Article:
Updated: Feb 3, 2021
A staircase in the Willamette National Forest creates both a practical means of getting up and down a hill, and a beautiful sculpture of light and shadow. Many years and many feet have collaborated, along with the sun, in making this artwork. How many hikers have paused to notice and appreciate these unique shapes, and how many have been mostly bent on moving along, up or down? Would I have seen it if I wasn't thinking more about finding interesting photos rather than about getting back to our car?
It's interesting how having a camera in my hand--even my iPhone--turns my awareness toward light and shape, shadow and color, rather than just "getting there." In a way this is a virtue, since I'm seeing the world in a deeper and more enjoyable way. Yet even as I write about this virtue of seeing, I'm realizing that is my camera itself can also be a form of distraction. Part of me is seeing more clearly through the lens, and part of me is trying to "get the photo," rather than simply pausing and connecting with the moment of light, shape, and shadow.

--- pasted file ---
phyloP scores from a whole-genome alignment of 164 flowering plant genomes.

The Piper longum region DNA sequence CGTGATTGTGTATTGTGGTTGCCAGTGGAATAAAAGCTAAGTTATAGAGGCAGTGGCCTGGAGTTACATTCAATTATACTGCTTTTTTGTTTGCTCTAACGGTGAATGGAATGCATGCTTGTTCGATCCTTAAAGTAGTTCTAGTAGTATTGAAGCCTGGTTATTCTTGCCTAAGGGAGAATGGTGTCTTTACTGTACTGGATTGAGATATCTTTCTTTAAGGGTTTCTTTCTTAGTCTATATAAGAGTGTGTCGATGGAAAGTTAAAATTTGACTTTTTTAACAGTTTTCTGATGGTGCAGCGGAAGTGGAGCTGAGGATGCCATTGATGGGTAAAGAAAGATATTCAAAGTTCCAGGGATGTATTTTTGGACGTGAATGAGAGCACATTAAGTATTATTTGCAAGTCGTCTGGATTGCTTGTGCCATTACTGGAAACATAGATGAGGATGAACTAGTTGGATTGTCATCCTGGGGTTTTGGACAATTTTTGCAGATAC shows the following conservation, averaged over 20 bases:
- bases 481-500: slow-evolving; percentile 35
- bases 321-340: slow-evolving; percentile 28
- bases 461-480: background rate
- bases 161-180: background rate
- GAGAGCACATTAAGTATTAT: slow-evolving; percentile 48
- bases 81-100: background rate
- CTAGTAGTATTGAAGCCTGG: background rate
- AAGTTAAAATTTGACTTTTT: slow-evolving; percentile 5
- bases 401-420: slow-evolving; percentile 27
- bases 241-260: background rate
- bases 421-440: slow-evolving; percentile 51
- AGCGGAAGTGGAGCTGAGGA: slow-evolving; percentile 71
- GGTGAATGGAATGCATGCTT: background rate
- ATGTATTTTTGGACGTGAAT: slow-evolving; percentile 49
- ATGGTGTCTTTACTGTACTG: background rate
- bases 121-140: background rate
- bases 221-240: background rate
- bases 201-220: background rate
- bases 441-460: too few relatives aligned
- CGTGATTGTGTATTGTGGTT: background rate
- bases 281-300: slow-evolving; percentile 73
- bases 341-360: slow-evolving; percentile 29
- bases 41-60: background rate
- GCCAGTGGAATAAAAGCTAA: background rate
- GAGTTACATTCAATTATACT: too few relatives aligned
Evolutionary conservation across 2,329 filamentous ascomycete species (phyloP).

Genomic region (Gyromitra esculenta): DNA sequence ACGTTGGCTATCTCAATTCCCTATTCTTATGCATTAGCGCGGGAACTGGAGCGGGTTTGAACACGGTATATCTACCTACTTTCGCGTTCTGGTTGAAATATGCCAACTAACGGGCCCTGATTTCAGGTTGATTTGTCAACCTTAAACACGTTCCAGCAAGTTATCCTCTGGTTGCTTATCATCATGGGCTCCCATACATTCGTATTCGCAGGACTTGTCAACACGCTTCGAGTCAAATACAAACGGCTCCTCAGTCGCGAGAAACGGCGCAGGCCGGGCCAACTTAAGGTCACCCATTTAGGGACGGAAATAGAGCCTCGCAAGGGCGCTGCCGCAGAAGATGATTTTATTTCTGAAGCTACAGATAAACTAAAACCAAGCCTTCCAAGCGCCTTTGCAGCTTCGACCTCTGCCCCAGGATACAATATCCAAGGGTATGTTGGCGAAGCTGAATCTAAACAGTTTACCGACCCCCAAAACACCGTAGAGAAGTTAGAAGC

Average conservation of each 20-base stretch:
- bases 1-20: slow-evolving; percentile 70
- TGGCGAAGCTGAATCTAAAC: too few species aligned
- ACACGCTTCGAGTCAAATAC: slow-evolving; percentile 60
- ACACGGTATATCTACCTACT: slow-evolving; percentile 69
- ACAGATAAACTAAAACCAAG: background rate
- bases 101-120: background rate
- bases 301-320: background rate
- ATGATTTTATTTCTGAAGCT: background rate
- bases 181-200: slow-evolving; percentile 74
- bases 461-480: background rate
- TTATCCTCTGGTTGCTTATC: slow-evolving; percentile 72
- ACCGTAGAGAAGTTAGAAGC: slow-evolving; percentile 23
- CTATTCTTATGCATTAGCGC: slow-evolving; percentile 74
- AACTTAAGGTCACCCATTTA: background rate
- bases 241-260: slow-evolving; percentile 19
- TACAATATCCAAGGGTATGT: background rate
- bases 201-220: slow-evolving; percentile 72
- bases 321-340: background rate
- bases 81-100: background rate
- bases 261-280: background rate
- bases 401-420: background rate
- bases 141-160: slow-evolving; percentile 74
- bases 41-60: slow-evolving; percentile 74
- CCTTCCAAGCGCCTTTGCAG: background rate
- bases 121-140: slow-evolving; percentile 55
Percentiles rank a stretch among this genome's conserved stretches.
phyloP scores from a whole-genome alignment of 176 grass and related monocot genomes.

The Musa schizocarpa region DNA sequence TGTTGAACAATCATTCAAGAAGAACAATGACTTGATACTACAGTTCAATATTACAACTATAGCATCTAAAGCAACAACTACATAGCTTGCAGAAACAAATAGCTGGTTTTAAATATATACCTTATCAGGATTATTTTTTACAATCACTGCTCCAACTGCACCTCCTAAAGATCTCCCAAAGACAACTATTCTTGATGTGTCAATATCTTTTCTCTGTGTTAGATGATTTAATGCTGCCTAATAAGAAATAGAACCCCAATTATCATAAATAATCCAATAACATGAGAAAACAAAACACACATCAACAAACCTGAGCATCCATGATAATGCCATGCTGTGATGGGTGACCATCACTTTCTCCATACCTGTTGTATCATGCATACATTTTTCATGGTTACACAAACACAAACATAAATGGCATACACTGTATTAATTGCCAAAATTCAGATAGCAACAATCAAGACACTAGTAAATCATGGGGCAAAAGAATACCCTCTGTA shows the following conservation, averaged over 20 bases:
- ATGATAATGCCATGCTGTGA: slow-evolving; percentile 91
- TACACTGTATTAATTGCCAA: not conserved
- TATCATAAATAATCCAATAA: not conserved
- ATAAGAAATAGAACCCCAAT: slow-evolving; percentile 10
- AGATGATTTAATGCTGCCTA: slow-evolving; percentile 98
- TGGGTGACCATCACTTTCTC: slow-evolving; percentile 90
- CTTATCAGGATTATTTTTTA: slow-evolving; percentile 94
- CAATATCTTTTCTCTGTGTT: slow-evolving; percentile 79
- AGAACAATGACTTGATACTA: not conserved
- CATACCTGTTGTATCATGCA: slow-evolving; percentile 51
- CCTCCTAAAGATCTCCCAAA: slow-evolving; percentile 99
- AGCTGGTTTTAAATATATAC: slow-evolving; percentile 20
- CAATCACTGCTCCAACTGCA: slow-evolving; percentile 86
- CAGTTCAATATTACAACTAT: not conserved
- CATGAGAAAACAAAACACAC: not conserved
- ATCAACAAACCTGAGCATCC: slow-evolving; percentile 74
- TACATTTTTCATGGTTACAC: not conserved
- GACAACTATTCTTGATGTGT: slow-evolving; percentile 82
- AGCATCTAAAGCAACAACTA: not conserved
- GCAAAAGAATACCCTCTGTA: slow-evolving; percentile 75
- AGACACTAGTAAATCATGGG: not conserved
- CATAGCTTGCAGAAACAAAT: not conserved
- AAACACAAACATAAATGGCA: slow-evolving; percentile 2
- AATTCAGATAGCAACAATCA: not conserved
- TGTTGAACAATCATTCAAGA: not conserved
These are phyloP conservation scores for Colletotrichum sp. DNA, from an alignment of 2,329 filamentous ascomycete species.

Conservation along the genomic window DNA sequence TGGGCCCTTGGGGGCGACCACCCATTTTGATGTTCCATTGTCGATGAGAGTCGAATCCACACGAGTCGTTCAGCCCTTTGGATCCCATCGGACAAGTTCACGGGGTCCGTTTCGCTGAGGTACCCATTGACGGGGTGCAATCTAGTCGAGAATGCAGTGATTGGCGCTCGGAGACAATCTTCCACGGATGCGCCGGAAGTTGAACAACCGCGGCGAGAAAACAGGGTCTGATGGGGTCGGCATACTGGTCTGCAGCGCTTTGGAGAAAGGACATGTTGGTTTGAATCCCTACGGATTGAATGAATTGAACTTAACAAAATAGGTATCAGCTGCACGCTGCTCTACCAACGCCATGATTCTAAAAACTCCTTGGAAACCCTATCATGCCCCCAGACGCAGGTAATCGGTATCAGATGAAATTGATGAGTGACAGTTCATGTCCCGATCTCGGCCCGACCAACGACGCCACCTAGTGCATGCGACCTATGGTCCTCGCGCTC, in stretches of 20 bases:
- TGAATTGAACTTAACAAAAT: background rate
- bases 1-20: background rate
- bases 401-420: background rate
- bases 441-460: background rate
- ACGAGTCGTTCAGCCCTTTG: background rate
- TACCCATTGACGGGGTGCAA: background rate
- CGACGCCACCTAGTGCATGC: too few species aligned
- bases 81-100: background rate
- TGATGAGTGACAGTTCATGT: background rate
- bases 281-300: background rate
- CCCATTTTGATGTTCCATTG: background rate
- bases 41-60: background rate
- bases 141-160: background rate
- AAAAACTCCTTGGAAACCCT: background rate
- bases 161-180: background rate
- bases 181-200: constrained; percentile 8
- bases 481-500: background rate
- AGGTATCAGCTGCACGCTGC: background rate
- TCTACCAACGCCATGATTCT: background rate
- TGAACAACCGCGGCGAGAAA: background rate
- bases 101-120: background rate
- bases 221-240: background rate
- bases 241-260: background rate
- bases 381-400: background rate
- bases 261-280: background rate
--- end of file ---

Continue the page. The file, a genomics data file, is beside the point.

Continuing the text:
Perhaps this is the nature of life--we can experience every moment in many ways depending on our habits and choices of perception. Maybe they all blend...I don't want to get too far behind my hiking companions, I want to "get the photo" to celebrate this moment of beauty, and I aspire to have a quiet mind so that I can enjoy the whole of the hike, all at the same time.
What is your experience of "hiking through life," so to speak? Getting somewhere? Enjoying the scenery or the light? Pausing to connect with the whole? And, are these kinds of questions interesting to you, like an inner game or puzzle? Or do they make things too complicated?